Fram Pinotage 2013

February 10, 2015
by Christian Eedes
in What I Drank Last Night
with 5 Comments
Probably not the dawn of a new era.

Probably not the dawn of a new era.

I imagine Fram Pinotage made from Citrusdal Mountain grapes by Thinus Krüger has acquired instant cult status after Jancis Robinson MW made it her “wine of the week” towards the end of January with a score of 17/20.

Her tasting note read as follows: “Full, rich and round. Super charm on the nose and lots of both structure and fruit. Dry finish and well-managed oak. Appetising. Very spicy. Good balance. No Pinotage negatives. There’s a real future to this wine.”

Interestingly, when Christine Rudman and Cathy van Zyl came to review it for the current edition of Platter’s, it got a rating of 3½ Stars, their tasting note reading like this: “Dark and brooding, meaty and savoury with some plum undertones. Quite tanninc, needs time to soften, meld; could show better over time and then reward handsomely.”

I haven’t tasted the 2012 but did manage to get my hands on the 2013 (Wine Cellar price: R170). My tasting note as follows: “Red and black cherry, earth and spice. Rich but balanced – sweet fruited and smooth textured with moderate acidity. Nice enough but a pretty standard example of the variety” and gave it a score of 89/100.

All of this poses some questions: How many examples of Pinotage was Ms Robinson exposed to? Did she taste the likes of Longridge 2012, Radford Dale Frankenstein 2013 and Spioenkop 1900 2013?

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  1. FramJuly 13, 2016 at 10:50 amReply

    Have to agree with Boris this wine is outstanding and certainly worth more than 3.5 stars.

    Higgo has it in his top 10 list of pinnotages in SA.

  2. KwispedoorFebruary 12, 2015 at 6:35 pmReply

    Really cool label, by the way.

  3. Boris PeterFebruary 10, 2015 at 10:00 pmReply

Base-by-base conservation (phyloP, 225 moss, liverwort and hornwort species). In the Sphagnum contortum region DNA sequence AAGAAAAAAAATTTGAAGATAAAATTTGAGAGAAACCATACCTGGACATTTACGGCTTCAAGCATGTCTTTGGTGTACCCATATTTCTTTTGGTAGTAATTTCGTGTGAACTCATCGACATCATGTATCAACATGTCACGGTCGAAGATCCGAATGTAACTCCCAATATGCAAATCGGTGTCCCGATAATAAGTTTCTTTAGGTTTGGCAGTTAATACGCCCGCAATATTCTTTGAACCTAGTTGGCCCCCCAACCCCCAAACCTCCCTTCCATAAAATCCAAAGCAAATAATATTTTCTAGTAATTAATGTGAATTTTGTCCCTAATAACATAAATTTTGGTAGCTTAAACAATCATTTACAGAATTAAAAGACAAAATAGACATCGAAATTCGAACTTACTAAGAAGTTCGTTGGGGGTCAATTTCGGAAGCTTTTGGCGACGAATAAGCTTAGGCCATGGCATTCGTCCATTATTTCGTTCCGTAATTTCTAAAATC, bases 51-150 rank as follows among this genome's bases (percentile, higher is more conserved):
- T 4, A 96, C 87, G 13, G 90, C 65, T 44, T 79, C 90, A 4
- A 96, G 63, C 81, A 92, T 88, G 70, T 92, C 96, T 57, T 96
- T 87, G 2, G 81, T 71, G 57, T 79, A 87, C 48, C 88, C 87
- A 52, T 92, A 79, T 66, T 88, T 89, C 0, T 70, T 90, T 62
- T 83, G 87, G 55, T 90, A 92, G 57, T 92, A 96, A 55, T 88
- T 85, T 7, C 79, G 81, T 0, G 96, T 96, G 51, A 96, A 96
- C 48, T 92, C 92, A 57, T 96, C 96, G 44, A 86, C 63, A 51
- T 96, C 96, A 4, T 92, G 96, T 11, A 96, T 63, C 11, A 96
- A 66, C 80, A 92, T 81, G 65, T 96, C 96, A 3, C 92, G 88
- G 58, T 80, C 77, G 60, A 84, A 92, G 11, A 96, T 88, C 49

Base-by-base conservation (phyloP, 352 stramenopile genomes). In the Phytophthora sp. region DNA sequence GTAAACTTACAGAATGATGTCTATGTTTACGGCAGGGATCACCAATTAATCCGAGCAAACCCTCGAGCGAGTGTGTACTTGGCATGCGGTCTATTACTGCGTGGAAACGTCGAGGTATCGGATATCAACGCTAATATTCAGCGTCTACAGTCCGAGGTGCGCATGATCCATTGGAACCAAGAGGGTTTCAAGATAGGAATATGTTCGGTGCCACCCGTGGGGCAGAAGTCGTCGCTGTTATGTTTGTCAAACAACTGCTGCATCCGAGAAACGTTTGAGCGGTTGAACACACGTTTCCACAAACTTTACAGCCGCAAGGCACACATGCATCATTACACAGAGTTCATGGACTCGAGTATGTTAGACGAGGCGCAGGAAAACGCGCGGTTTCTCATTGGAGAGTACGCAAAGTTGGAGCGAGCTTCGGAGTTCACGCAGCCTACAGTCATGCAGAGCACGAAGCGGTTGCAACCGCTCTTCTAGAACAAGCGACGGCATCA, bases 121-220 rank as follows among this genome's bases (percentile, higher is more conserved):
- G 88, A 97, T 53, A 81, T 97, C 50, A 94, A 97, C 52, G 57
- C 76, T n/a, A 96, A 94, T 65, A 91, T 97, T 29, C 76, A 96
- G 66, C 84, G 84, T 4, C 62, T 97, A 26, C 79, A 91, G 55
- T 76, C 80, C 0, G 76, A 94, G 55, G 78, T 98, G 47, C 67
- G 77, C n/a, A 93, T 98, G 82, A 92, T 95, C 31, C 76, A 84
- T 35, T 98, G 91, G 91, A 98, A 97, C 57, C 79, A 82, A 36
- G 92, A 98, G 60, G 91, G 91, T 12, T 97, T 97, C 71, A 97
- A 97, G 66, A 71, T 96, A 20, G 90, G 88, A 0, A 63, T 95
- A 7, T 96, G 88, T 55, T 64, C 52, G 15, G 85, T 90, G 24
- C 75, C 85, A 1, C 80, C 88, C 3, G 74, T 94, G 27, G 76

I am sure the Fram Pinotage 2013 will show much better in a couple of months – it was only bottled in October 2014.
    The 2012 vintage is a stunning wine and I think it is worth much more than 3.5 Stars…

  4. Shane GordonFebruary 10, 2015 at 9:00 pmReply

    I find the comments on this wine unsurprising. I am a great lover of wines from my homeland & birthplace, South Africa. Having lived almost as long in the UK as I lived in Cape Town I think from my own experience the difference of opinion is based on exposure to Northern hemisphere wines. I am not referring to the odd tasting of examples of “overseas wine” but the constant tasting of these wine styles interspersed with new world wines. From experience I can say that one’s tastes adapt to what one is used to tasting after some considerable exposure. I am sure JR’s critique on the Fram pinotage is unaffected by others. She has far too much tasting experience to be influenced in this way and she trades on her impeccable reputation. I have recently returned from my annual month’s holiday in Cape Town and tasted many wines whilst there and found my tastes and scores rarely in union with the Platter ratings. Savoury and saline with linear layered flavour profiles and balance which overrode alcohol burn being qualities I rated most highly but which were not the norm.

  5. KwispedoorFebruary 10, 2015 at 9:13 amReply

    Not even Jancis is immune to tasting circumstances. We’re all just human. She tasted the wines in its remote place of origin, after the latter was talked up by Eben Sadie, Tim James and Rosa Kruger on the drive over there. One might have scored a glass of seawater 17 in such circumstances.

    Then again, tastes differ and the wine is still young – perhaps it manifests differently in the bottle during its infantile period in the bottle. Either way, it’s exciting that Pinotage is made from old vineyards in this remote location and I have two bottles of this en route to me as we speak.

    There’s no way I’ll broach one of them for a few years yet, though. It’ll be much preferable if Joe Public has some opportunities to taste the stuff before having to buy it.

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